By Emily Leighton, MA'13
What happens when you throw a group of varsity athletes, each highly competitive with a set of perfectly honed skills, into a friendly game of capture the flag? Perhaps images of carnage and mayhem are coming to mind.
It’s a question Sara Matovic, BSc’15, MSc Candidate, knows something about. As president of the Mustang Athlete Student Council (MASC), she helps organize social events to bring student athletes together outside their individual competitive pursuits. And the emphasis is on fun.
“We definitely split up the cross country runners for capture the flag and the baseball players for dodgeball,” she said with a grin. “But at the end of the day, everyone is really coming out to have a good time.”
With Matovic at the helm, MASC is also working to establish an athlete mentorship program and community outreach initiatives on campus and across the city.
The bubbly 23-year-old Robarts trainee boasts an extremely successful rowing career at Western. She rowed with the team for five years throughout her undergraduate studies, serving as captain of the women’s lightweight squad for three.
This year she stepped back from the team to concentrate on her master’s program.
“Rowing is still such a deep part of me,” she said. “The team was my extended family, my community.”
For her athletic prowess, Matovic received a Purple Blanket from Western in 2015, recognizing her considerable achievements in rowing at the provincial and national levels.
Born in a small town in Serbia, Matovic came to Canada with her family at the age of three.
It’s an experience that sticks with her, as watching her parents adapt to a new culture and way of life taught her the importance of personal connections.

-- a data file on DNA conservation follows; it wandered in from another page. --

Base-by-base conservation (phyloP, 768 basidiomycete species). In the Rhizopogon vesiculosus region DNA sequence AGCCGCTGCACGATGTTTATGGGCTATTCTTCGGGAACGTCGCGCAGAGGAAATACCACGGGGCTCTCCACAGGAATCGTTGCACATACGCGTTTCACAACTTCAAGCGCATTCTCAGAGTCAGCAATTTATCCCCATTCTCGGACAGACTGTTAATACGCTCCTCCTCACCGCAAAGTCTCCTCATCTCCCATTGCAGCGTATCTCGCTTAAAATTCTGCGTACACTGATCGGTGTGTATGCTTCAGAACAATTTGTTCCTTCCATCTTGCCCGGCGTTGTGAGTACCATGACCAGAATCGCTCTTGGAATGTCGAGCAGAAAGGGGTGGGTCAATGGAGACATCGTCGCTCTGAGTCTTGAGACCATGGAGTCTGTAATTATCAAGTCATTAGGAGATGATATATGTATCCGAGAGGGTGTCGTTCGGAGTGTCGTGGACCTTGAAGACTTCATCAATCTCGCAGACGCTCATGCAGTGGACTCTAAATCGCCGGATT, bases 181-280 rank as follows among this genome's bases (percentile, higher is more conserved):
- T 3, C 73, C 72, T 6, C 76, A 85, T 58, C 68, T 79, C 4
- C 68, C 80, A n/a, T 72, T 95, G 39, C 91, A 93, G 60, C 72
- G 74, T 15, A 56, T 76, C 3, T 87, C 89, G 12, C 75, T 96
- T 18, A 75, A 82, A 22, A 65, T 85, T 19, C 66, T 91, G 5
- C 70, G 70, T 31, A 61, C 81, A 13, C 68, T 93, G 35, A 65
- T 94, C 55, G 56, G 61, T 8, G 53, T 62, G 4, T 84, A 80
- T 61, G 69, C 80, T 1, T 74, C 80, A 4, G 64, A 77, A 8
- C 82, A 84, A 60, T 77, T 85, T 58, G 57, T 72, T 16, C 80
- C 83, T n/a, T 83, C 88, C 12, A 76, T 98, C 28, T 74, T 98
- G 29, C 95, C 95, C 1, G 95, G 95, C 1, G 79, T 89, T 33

“I’ve had so many wonderful opportunities thanks to connections I’ve made along the way,” she said.
This approach helped her link up with current supervisor, Wataru Inoue, PhD, for her master’s program in neuroscience. Browsing online, she came across an announcement about his recruitment to Schulich Medicine & Dentistry and Robarts. An email exchange followed and the connection was made.
With an interest in the brain and behaviour, Matovic jumped at the opportunity to help set up Inoue’s lab at Robarts upon his arrival in July 2014.
Her current project looks at the effect of stress on the brain using chronic stress models. More specifically, Matovic is investigating how chronic stress causes neurons to change their function.
She applies a well-known 21-day chronic stress paradigm, which is known to functionally elicit two distinct responses in animal models: a habituation, or adjustment, to a stressful situation and a sensitized reaction. She then investigates whether there are perhaps two different populations of neurons that are responsible for eliciting these functionally distinct responses.
For Matovic, understanding stress at this fundamental level is essential. “Stress is so common in our society,” she said. “It’s an underlying factor for several mental health disorders, including anxiety and depression.”
Studying such a relatable subject results in amusing interactions with her peers. “Other grad students find out that we study chronic stress and offer to be participants,” she said with a laugh.
Matovic’s penchant for making personal connections will be useful as she considers shifting to a more clinical focus. She finds the field of psychiatry particularly appealing.
With the possibility of medical school in her future, Matovic appreciates the training she is receiving at Robarts. “I have mentors all around me here,” she said. “We collaborate, we work together. It’s a great place to be.”
By Emily Leighton, MA'13